Pavia is a small town, covering only 3,804 hectares of
It is close to the provincial capital of Iloilo, a short 15-minute drive from the City proper. Historically, it
has alternatively been part of Santa Barbara, and an arabal of
Jaro. The geography of the town is flat, and the fertile soil makes it ideal for
planting rice, coconuts and other fruit trees. However, the 19th-century Augustinian friars working in Iloilo noted
in their histories that most of the residents worked primarily as entrepreneurs. This was probably due to the proximity
of Pavia to the City. But this proximity was also a mixed blessing, as it caused many of the residents to fall prey
to the usurious moneylenders from Jaro.
Pavia was officially founded in 1862. How the town got its name is unclear,
and has long been disputed. One theory has it that the name came from a certain Colonel Pavia
of the Spanish garrison in Iloilo who was supposedly responsible for initially establishing a Spanish presence
in the area. Others believe that the name is a Spanish corruption of the Hiligaynon word biya-biya,
as the area was originally considered a neglected patch of land that served mostly as a camping ground for city sophisticates
and absentee landlords. Others claim that the town was named after a Spanish governor-general, Manuel
Pavia y Lay, Marquis of Novaliches, who eventually became a priest after his short tenure in the Philippines
from 1853-1854. However, this author believes that the more credible theory seems to be the overlooked fact that
the town's religious well-being was placed under the jurisdiction and supervision of the friars of the Augustinian Order,
and they simply named the place in honor of the town in Pavia, Italy, where the founder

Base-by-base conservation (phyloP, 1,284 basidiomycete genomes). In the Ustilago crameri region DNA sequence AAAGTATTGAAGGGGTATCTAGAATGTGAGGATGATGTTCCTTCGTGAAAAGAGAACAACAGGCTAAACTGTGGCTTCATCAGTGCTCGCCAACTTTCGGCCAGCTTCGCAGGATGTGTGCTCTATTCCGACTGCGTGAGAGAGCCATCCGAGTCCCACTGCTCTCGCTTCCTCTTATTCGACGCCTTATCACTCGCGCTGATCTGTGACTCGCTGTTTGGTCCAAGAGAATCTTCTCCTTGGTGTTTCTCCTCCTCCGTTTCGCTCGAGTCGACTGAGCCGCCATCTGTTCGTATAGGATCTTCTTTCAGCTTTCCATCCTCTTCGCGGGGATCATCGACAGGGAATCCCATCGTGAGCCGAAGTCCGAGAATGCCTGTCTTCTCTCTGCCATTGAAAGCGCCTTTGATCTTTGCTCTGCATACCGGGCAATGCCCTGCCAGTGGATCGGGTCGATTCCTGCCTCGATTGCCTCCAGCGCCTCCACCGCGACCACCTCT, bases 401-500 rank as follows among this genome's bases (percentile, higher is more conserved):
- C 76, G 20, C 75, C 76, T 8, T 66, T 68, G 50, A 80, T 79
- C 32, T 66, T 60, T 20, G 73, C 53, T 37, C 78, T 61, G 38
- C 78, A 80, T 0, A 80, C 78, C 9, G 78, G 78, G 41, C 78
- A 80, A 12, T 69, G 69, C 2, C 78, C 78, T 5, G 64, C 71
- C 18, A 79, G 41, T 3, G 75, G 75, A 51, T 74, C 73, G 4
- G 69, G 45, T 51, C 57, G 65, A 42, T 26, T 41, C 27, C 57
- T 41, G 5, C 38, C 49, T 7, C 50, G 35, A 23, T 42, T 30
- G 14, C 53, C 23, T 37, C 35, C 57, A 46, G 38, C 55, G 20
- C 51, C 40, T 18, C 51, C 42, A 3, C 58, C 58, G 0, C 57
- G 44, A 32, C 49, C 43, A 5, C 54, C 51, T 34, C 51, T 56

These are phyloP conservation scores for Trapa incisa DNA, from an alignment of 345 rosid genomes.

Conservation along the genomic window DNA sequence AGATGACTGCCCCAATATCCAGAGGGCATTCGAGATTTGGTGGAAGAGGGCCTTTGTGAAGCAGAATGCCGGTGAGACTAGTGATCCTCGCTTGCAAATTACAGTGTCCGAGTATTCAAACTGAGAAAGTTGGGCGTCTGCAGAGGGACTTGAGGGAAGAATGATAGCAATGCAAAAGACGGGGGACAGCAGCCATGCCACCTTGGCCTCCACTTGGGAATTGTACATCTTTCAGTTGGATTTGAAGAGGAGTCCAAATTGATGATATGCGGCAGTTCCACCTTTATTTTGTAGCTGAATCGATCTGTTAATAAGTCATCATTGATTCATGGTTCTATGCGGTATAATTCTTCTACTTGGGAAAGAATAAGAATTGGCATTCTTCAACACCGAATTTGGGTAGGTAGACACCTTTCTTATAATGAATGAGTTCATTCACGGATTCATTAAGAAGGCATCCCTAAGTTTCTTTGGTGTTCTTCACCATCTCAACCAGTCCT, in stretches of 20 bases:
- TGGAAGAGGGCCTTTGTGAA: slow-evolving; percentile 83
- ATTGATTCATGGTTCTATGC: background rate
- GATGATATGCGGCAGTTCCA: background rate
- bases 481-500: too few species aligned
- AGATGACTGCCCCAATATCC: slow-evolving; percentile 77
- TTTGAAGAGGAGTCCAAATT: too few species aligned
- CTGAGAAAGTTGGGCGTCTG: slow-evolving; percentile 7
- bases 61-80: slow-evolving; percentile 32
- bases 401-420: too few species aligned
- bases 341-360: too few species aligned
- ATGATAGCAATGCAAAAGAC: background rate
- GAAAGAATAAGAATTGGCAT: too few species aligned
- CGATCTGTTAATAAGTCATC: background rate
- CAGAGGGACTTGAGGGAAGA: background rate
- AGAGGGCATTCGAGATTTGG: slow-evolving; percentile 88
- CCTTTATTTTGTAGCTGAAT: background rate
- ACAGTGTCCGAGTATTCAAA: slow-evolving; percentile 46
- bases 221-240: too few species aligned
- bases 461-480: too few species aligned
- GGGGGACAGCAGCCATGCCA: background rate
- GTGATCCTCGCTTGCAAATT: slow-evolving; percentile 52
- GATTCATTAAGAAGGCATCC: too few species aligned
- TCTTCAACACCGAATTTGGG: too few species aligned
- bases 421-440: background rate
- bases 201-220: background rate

of their order, Saint Augustine, was buried.
The last theory seems to be supported by circumstantial historical evidence: it was also in 1862 that an independent
parish dedicated to Saint Monica was established by an Augustinian friar, Policarpio Minayo. But it was only in 1889 when construction of the famous brick church
-- as it now stands -- began. It was envisioned and built in the Byzantine style, with Romanesque design elements.
Two Greek crosses dominate the facade, and the transept is round set against the rear wall. It is unique in the whole
of Panay Island, as it is the only church built entirely of red brick, inside and out. Quite significantly, the church
design was apparently inspired by the ancient royal archbasilica of San Michele Maggiore
in Pavia, Italy -- minus the front columns.* **
Its alternative history, however, has it that 13 large landowners were actually the town's founding fathers 14 years
earlier, in 1848: Marcos Evangelista, Graciano Gonzaga, Constantino Gumban, Vicente Hechanova, Anacleto Hedriana, Jorge Jagolino, Locario Juntanilla, Barbario Maquiling, and the brothers Ramos, Remigio, Leocadio, Gregori
and Mariano Maquiling.
In their honor, streets around the town plaza were named after them. It was said that the landholdings of each
of these founding fathers "stretched as far as the eyes could see" -- although these properties were perhaps more realistically
measured in sizes that ranged from 100 to 300 hectares only. Much of the original families' patrimonies, though,
have been diluted through the decades and contributed to their decline. But only the Gumban
have maintained a dominating political presence in the town for most of the 20th century.